Golden Globes and Oscars: Why it pays to be a drama

The Hollywood Foreign Press Association’s Golden Globe Award for Best Picture has evolved over the past 71 years, but when it comes to the Oscars, it usually helps to have the HFPA’s seal of approval. 69% of Best Picture Oscar-winners were also awarded at the Golden Globes (49 out of 71), and most of those were dramas.

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The Golden Globes currently present two awards for Best Picture – one for dramas, and one for musicals and comedies – but that wasn’t always the case. In the first eight years of the Globes (1943-1950), there was just one Best Picture category, and the Globes’ choice matched Oscar’s five times during that period.

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Later, from 1958-1962, there were three Best Picture races: separate contests for dramas, musicals, and comedies. All five Oscar winners during those years won a Best Picture Globe: “Gigi” (Musical, 1958), “Ben-Hur” (Drama, 1959), “The Apartment” (Comedy, 1960), “West Side Story” (Musical, 1961), and “Lawrence of Arabia” (Drama, 1962).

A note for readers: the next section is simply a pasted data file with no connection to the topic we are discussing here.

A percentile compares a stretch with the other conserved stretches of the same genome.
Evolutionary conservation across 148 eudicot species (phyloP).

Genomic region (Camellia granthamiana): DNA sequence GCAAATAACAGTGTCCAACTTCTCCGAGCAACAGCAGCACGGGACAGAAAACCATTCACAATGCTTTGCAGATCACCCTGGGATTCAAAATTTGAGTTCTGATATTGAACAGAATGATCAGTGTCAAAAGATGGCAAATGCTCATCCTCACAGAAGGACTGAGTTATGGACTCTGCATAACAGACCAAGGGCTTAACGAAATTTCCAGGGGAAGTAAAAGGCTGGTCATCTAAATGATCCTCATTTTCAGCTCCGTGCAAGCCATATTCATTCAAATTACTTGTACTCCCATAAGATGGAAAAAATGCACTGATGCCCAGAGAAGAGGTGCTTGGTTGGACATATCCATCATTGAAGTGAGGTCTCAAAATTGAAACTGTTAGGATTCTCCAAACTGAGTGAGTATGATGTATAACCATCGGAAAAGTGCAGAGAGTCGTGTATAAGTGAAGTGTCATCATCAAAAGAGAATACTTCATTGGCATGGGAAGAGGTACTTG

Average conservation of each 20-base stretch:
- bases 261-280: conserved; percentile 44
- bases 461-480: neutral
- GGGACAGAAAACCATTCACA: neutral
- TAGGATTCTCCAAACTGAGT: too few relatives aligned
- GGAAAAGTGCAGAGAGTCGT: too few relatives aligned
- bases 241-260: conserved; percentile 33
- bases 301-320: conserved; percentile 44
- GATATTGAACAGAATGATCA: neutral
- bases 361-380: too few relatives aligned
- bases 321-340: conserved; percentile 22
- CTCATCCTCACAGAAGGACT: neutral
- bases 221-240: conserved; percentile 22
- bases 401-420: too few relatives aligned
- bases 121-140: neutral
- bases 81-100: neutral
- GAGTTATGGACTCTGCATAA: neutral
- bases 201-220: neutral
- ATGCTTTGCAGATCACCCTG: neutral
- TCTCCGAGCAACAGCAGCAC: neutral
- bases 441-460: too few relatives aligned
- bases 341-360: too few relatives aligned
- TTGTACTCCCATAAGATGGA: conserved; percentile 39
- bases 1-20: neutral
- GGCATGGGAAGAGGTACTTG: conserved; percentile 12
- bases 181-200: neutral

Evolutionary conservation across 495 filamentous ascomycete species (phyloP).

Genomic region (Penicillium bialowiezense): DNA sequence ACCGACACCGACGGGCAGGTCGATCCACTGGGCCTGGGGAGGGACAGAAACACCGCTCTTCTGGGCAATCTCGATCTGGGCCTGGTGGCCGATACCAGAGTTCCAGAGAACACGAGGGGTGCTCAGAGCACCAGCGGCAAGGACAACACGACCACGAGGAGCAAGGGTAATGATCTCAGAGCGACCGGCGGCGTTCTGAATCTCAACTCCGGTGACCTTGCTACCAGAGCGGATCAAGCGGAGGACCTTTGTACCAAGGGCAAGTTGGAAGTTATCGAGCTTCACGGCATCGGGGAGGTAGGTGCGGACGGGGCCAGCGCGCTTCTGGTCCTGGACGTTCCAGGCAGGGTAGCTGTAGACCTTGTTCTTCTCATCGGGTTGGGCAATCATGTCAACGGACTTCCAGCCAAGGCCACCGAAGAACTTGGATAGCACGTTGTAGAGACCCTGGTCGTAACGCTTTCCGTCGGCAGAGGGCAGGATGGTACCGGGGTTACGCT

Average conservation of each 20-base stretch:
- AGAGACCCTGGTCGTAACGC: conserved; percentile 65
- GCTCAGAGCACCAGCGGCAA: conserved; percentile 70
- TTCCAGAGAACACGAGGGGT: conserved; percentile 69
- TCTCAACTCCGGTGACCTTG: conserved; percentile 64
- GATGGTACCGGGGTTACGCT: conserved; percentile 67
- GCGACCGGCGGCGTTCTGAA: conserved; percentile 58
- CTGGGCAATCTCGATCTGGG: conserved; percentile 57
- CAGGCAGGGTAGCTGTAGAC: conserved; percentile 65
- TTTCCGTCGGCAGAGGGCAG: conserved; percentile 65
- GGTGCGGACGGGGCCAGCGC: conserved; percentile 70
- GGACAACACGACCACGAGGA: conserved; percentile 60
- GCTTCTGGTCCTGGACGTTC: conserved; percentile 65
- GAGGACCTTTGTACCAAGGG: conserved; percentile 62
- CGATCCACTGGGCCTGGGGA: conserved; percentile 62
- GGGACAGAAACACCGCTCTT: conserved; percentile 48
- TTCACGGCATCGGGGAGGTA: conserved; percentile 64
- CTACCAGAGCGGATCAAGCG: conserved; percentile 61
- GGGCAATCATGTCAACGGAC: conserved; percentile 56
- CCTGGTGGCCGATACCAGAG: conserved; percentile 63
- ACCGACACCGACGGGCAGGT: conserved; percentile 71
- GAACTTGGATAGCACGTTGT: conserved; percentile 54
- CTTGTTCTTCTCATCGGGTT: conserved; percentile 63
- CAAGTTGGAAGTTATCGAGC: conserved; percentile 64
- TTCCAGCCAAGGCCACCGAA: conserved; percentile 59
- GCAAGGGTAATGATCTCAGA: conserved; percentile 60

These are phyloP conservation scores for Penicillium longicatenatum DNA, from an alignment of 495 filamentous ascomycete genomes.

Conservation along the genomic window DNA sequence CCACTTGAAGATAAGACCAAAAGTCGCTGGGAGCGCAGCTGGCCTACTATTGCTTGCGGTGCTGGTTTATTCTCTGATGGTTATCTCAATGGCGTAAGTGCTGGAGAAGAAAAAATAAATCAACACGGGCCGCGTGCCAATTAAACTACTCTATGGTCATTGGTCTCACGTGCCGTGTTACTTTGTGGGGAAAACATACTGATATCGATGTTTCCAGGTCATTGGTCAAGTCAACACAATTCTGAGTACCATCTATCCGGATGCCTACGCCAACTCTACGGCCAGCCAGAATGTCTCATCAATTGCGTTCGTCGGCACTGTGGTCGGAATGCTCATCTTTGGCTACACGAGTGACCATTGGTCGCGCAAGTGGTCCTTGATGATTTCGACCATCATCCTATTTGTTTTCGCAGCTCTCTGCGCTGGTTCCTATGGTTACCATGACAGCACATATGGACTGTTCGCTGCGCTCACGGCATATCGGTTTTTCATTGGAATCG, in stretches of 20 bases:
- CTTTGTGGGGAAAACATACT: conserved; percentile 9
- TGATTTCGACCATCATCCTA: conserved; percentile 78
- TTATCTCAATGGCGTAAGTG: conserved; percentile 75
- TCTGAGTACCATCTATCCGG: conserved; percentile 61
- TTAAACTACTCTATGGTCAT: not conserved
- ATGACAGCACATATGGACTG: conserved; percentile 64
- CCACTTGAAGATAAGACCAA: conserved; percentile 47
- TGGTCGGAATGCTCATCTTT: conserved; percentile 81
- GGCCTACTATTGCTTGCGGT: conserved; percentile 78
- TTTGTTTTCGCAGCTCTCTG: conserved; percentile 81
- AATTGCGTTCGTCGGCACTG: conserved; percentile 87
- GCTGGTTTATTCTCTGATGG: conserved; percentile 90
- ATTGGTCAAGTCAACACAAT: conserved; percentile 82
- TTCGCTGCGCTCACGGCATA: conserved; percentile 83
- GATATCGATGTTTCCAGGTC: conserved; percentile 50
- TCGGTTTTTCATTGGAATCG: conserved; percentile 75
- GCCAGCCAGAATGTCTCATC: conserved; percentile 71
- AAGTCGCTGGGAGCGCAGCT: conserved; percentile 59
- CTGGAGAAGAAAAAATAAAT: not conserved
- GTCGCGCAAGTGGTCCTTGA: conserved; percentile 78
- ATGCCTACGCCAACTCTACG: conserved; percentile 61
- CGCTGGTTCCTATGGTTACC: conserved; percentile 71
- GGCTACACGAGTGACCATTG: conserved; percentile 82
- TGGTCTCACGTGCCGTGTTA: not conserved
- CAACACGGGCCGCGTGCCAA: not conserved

Historically, Oscars have preferred dramas to comedies, so it’s no surprise that while 32 Best Drama Picture winners have repeated at the Oscars, only 12 Best Musical/Comedy winners have done the same. That disparity can also be seen in the most recent results. In the last 11 years, four Best Drama Pictures have won Oscar (“The Lord of the Rings: The Return of the King,” “Slumdog Millionaire,” “Argo,” and “12 Years a Slave“), compared to only one Best Musical/Comedy Picture (“The Artist“).

Because of the Golden Globes’ close correlation with Oscar, we find many of the same films among this year’s top contenders at both events, including Richard Linklater‘s critically acclaimed coming-of-age film “Boyhood,” Angelina Jolie‘s true World War II story “Unbroken,” and Bennett Miller‘s Olympic tragedy “Foxcatcher.”

A pair of British biopics are among major contenders: “The Imitation Game,” about persecuted gay code-breaker Alan Turing, and “The Theory of Everything,” about famous physicist Stephen Hawking.

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Since films based on true stories are popular at both the Globes and the Oscars, we should also watch out for Ava DuVernay‘s “Selma,” about Martin Luther King‘s civil rights marches; Clint Eastwood‘s “American Sniper,” about a real-life Navy SEAL; and Jean-Marc Vallee‘s “Wild,” based on Cheryl Strayed‘s memoir about her Pacific-coast hike.

Potential fiction films that could contend include Christopher Nolan‘s sci-fi epic “Interstellar,” David Fincher‘s mystery adaptation “Gone Girl,” and the music-school horror storyWhiplash.”

What film do you think will win? Will it line up with Oscar for a third year in a row? Use our drag-and-drop menu below to predict Best Drama Picture:

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